The results are unnerving. Patients treated with steroid-based nasal sprays fared well on the test, followed by those treated with antihistamine medications. But for patients who took placebos, driving performance and memory took a serious hit. Results showed that while driving with watery eyes, runny nose and fatigue, these participants’ driving skills were comparable to that of someone operating a vehicle with a blood alcohol content of 0.03 percent. That’s just below the legal limit of 0.05-percent BAC in most countries.

Though the legal limit here in the United States is 0.08-percent BAC, it’s important to note that judgment and coordination can be affected with a BAC as low as 0.02 percent. That’s of significant concern considering that a full 30 percent of American adults suffer allergies. What’s more, study participants were tested in easy driving conditions in clear weather without distractions of cell phones, radios and the like. Add inclement weather, cell phone calls or texts and just one chatty passenger and you can imagine how much worse results may have been for the placebo-administered patients. While seasonal allergies have been anecdotally linked to automobile accidents, the actual related effects on a driver’s performance were unknown prior to this study.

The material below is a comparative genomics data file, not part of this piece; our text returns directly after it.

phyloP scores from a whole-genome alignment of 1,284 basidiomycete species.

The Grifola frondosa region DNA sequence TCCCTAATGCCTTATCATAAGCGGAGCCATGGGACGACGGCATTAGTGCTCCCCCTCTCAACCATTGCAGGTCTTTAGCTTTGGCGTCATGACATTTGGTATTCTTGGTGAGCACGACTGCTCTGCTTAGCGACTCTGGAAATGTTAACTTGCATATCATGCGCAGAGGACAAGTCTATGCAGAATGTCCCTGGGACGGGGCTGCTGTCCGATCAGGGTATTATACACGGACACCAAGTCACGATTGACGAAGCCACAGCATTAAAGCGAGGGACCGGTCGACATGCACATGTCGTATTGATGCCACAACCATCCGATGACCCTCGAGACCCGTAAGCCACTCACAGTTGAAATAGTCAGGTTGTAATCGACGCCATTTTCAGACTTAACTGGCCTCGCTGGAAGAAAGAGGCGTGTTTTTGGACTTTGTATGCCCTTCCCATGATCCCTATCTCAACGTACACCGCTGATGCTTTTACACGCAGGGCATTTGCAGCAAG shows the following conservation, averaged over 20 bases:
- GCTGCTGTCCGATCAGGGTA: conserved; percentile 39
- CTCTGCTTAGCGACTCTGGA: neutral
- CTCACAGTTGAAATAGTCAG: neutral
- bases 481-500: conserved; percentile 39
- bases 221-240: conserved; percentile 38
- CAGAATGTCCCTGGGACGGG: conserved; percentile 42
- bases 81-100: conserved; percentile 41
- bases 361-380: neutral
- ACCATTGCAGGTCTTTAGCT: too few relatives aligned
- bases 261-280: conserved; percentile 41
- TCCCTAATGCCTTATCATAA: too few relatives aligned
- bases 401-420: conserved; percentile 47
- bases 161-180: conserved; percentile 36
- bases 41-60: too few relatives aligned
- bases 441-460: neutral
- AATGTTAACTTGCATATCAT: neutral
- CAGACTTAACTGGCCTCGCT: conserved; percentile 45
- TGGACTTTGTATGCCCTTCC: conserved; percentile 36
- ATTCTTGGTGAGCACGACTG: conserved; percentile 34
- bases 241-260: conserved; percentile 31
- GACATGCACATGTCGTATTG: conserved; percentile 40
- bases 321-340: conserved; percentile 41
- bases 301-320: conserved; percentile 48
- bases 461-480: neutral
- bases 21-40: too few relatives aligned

If you suffer seasonal or other allergies and are a licensed driver, don’t take chances on the road. Call 904-461-6060 today to schedule a consultation with an allergy specialist at St. Augustine Ear, Nose & Throat.

New Study Finds Sleep Apnea May Cause Hearing Loss

Daytime drowsiness is a known sign of sleep apnea. But new research suggests the condition also could be to blame for hearing loss.

Daytime drowsiness is a known sign of sleep apnea. But new research suggests the condition also could be to blame for hearing loss.

The known effects of sleep apnea are many, including a diminished sleep quality, headaches, memory and concentration problems, mood swings, dry mouth, sore throat, inflammation, and cardiovascular and endocrine problems. But results of a new study may add another ailment to the list of sleep apnea symptoms – hearing loss.

Researchers conducting the study found that sleep apnea was associated with hearing impairment in study participants at both high and low frequencies. Results also suggest that the connection between sleep apnea and hearing loss may involve a combination of factors that cause inflammation and abnormal functioning in the blood vessels may play a role.

Upward of 18 million American have sleep apnea, according to statistics from the National Sleep Foundation. It’s primarily marked by loud snoring with periods of gasping or snorting noises, and disrupted sleep that can leave you fatigued throughout the day and make day-to-day tasks difficult or even dangerous. For instance, car crashes caused by drivers falling asleep at the wheel result in a higher number of fatalities than do accident attributed to other causes.